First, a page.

Seized by a sudden hankering for prosecco and bivalves? There is no better place for such indulgence than the subterranean bar in the heart of the South End. (Has Barbara Lynch ever had a misstep?) After checking off your oyster selections, sit back and start considering your entree move. The cooked classics are all here, including fried Ipswich clams and a lauded lobster roll, though in the latter instance you might want to change things up with the lobster BLT. Seasonal fish dishes might include mussels da fra diavolo or Faroe Island salmon with ratatouille; the lardon-topped clam chowder is a necessary starter. In summer, the backyard patio demands some alfresco slurping.
North End restaurateur Frank DePasquale keeps building on his own success, most recently moving oyster bar Mare into larger quarters and upping its raw bar game. Its new calling card is the crudo menu, best enjoyed on the sleek patio with fire pits and a retractable roof (so yes, we’re talking year-round alfresco dining here). Otherwise, the marriage of seafood and Italian cuisine translates to a more-is-more menu: seafood meatballs, grilled stuffed calamari and Maine lobster casserole. If you’re feeling extra flush, peruse the wine vault offerings—no time like the present to taste a $400 Napa Valley Meritage.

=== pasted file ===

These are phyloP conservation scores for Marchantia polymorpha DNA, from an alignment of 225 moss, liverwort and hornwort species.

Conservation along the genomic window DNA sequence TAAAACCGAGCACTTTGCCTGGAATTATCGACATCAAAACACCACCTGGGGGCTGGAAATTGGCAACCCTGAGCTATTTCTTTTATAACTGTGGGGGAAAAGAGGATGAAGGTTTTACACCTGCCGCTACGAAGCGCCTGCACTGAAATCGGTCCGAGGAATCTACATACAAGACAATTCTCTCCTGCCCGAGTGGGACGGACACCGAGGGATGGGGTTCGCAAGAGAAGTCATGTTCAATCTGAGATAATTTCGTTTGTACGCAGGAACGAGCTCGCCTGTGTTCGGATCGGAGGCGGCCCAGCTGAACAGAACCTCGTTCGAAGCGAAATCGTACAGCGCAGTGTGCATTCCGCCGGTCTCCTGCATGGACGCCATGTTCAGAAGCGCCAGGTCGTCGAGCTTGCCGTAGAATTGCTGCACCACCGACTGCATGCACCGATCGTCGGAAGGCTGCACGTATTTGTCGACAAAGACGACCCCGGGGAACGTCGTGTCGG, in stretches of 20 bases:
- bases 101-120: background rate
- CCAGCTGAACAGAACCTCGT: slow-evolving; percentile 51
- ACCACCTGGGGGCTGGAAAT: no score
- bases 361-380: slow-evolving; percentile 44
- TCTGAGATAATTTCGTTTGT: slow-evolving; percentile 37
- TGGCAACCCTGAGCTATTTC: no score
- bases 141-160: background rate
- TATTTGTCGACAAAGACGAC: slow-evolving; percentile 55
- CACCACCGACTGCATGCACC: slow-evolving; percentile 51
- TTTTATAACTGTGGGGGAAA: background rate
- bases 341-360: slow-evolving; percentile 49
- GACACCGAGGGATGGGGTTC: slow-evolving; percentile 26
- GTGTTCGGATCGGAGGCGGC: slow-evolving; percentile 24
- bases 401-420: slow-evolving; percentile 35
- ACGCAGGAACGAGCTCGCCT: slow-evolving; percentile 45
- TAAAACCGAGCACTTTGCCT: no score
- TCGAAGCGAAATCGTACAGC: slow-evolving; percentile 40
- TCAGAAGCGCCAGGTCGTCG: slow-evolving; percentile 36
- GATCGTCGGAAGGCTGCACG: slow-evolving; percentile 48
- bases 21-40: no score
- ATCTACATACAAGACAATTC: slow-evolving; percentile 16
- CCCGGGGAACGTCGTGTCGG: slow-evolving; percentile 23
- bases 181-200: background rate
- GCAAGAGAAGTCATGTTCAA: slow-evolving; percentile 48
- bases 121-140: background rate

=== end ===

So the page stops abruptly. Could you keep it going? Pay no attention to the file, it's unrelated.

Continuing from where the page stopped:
Why would you forsake all the city’s fine-dining seafood options for a drive to the sleepy seaside town of Winthrop? Simple: the amplest lobster roll to be found in the Greater Boston area. Other seafood dishes are equally simple and equally fresh—much of the fish is sourced right off the nearby dock. Given the shack’s waterside location, consider a water taxi for the full experience, especially now that there’s beer and wine on the menu. It’ll be like you teleported to the Cape.
A city staple since 1978, Atlantic Fish Company has thrived on an underserved premise: keep it simple. Daily catches can be broiled, sauteed, fried or blackened; if you’re feeling fancy, the lobster ravioli or swordfish piccata will scratch that itch nicely. This is the place you bring your parents to introduce them to allure of New England seafood—and to nab a nice bottle of wine while you’re at it (the restaurant recently won the 2015 Wine Spectator Award of Excellence).